Fishing boat in Seyðisfjörður harbor.

Driving the Ring Road Around Iceland

Ð/ð is voiced,
as in this;
Þ/þ is unvoiced,
as in thick.

Christmas in Seyðisfjörður

Guesthouses at Booking.com

I had arrived on the evening of December 23rd and got checked into the Seyðisfjörður Guesthouse. Another envelope was waiting with the key to my room. On my second day there, I met my innkeeper. She used to be a member of the Alþing, the Icelandic Parliament.

Once I donned my crampons the next morning, I was ready to walk around town. Here's the guesthouse:

Seyðisfjörður Guesthouse.

Looking to the north, out the fjord:

View from Seyðisfjörður Guesthouse.

Iceland was spoiling me for casually walking in the middle of the road. There's very little traffic. When someone approaches, you hear their studded tires coming from a distance. But for the most part, no one ever approaches.

Turning 180° and looking to the south, toward the pass to Egilsstaðir:

View from Seyðisfjörður Guesthouse.

And looking straight out from the guesthouse, to the west:

View from Seyðisfjörður Guesthouse.

This gas station once had a convenience store, but now it's nothing but the fuel pumps. Many gas stations have nothing at all but the pumps and an overhead light.

Gas station in Seyðisfjörður.

Walking Around Seyðisfjörður

Seyðisfjörður was settled early. A burned-down stave church has been carbon-14 dated to the 11th century. The town you see today was settled in 1848 by Norwegian fishermen. They brought lumber and built wooden homes and business buildings. Some of those still stand today.

The first telegraph cable connecting Iceland to Europe was installed here in 1906, making Seyðisfjörður an international telecommunications hub into the middle of the 20th century.

In 1913 they dammed the river and installed Iceland's first high-voltage AC power plant. It distributed electrical power to homes and street lights, the first such system in Iceland.

The local fish-processing plant had closed a few years back, although the town continues to be a significant fishing port with a ship construction and repair facility. Seyðisfjörður is now focused on tourism. These brightly colored buildings have apartments rented to visitors.

Yellow and blue apartments in Seyðisfjörður.

The passenger ferry terminal is for the Smyril Line ships that run weekly from here to the Faroe islands and on to Copenhagen. But not in late December through the first few days of January.

Ferry terminal in Seyðisfjörður.
Ferry terminal in Seyðisfjörður.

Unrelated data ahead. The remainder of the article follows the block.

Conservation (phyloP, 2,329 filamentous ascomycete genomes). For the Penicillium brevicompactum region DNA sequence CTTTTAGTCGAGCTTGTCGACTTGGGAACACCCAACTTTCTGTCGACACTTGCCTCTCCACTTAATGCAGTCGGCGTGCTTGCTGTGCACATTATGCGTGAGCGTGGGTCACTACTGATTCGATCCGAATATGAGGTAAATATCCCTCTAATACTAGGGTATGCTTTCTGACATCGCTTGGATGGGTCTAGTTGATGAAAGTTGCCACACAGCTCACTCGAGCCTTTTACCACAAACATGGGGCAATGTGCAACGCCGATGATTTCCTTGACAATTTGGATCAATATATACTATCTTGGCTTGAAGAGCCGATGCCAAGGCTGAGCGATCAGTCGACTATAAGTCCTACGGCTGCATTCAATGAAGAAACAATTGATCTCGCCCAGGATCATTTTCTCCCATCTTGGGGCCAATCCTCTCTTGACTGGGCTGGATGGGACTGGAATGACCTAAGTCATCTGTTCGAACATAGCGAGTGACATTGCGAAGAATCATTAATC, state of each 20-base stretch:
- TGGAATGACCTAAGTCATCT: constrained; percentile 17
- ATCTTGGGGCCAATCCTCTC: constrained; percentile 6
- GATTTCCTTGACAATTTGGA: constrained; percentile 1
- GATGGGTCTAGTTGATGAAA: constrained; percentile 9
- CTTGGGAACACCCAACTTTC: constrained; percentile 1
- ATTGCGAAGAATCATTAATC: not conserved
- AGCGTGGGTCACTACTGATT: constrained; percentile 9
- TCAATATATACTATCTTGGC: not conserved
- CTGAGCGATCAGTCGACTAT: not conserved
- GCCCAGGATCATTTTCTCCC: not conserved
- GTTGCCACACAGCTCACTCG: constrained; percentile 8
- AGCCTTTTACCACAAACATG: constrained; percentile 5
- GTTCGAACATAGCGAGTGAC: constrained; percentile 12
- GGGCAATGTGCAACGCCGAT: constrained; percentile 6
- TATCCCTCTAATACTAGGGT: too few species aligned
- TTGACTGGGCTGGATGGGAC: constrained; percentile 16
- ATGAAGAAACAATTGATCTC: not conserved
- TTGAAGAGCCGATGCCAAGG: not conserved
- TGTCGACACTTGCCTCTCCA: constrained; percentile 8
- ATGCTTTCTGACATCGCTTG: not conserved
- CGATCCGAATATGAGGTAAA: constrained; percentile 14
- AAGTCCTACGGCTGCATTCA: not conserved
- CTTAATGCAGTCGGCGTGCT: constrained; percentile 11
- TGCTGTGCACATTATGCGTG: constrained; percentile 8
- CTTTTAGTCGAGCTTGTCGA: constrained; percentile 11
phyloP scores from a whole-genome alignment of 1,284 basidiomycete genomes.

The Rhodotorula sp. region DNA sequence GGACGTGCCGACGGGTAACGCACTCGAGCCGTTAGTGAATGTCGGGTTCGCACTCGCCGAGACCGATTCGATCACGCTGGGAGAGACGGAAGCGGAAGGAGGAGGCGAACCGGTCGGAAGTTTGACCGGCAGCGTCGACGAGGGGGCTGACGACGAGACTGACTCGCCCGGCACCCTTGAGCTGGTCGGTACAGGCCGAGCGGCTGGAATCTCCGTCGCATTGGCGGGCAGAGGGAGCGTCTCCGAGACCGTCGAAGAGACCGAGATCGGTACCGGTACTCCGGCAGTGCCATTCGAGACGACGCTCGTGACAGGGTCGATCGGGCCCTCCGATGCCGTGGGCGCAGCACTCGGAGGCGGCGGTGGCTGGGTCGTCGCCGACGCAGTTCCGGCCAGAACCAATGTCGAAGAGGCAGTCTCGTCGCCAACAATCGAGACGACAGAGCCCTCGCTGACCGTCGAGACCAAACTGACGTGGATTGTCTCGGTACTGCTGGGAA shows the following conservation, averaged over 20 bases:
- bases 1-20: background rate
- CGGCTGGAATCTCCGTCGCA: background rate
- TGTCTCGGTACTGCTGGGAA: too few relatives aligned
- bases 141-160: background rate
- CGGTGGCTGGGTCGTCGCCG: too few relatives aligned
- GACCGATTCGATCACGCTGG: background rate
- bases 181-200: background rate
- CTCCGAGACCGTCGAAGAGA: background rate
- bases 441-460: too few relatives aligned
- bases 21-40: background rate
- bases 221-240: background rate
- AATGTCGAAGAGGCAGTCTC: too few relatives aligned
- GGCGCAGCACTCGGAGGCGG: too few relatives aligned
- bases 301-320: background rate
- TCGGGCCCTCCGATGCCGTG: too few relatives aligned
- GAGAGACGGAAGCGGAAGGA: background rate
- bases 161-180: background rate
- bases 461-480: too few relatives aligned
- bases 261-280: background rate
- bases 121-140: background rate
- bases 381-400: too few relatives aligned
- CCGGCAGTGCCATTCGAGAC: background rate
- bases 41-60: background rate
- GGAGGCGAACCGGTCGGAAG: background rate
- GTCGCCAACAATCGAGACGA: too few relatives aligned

Ferry terminal in Seyðisfjörður.

Colorful, tidy homes.

Colorful homes in Seyðisfjörður.

This Quonset hut dates from when Seyðisfjörður was a British and US base during World War II.

Why do them call them "Quonset huts"? Because they were invented in Quonset, Rhode Island, in the northeastern U.S. That's what the native people called the place.

Quonset hut in Seyðisfjörður.
Colorful homes in Seyðisfjörður.
Colorful homes in Seyðisfjörður.
Colorful guesthouse in Seyðisfjörður.

This is the local government headquarters.

Colorful local government building in Seyðisfjörður.
Colorful homes and guesthouses in Seyðisfjörður.
Church in Seyðisfjörður.

Seyðisfjörður has come to be known as an artistic community.

Colorful businesses in Seyðisfjörður.
Colorful businesses in Seyðisfjörður.
Colorful businesses in Seyðisfjörður.
Colorful businesses in Seyðisfjörður.

However, this was Christmas Eve. The cafés, brew pub, sushi place, and everything else was shut down.

Colorful businesses in Seyðisfjörður.

The grocery store was open 0900-1300, and the government liquor store was open 1000-1200. That was it for Christmas Eve. Christmas fell on Saturday, so it would be Monday the 27th before things started to re-open.

Grocery store in Seyðisfjörður.

I had anticipated this. In a small town in Iceland, in the winter, during a pandemic, at a major holiday, everything will be shut down. I had to select places to be for Christmas and New Year's, and bring food with me. The guesthouse has a full kitchen, so I was fine.

Meanwhile, my walking tour continued.

Colorful buildings in Seyðisfjörður.

The community cultural center includes the library, a hall for dinners and dances, and the only movie theater in eastern Iceland.

Colorful buildings in Seyðisfjörður.

The school is across the street.

Colorful buildings in Seyðisfjörður.

Of course there's a swimming pool. I was a little surprised that it was closed.

Colorful buildings in Seyðisfjörður.
Colorful buildings in Seyðisfjörður.

I continued to admire the Icelandic homes. They are uniformly clean and attractive. Iceland has nothing like the near-Appalachian squalor I'm used to seeing back home.

Colorful buildings in Seyðisfjörður.
Art in Seyðisfjörður.

Art is everywhere in Seyðisfjörður.

Art in Seyðisfjörður.
Art in Seyðisfjörður.

Many places are a combined bistro – café – bar – gallery – performance space – whatever.

Skaftfell in Seyðisfjörður.

Onward to Akureyri

Next: On to Akureyri

My next overnight stop would be well to the west, in Akureyri. This would be the most challenging drive — the longest, and through what I anticipated correctly to be the worst conditions. The good news was that conditions were better than they usually were at this time of year in interior northeastern Iceland.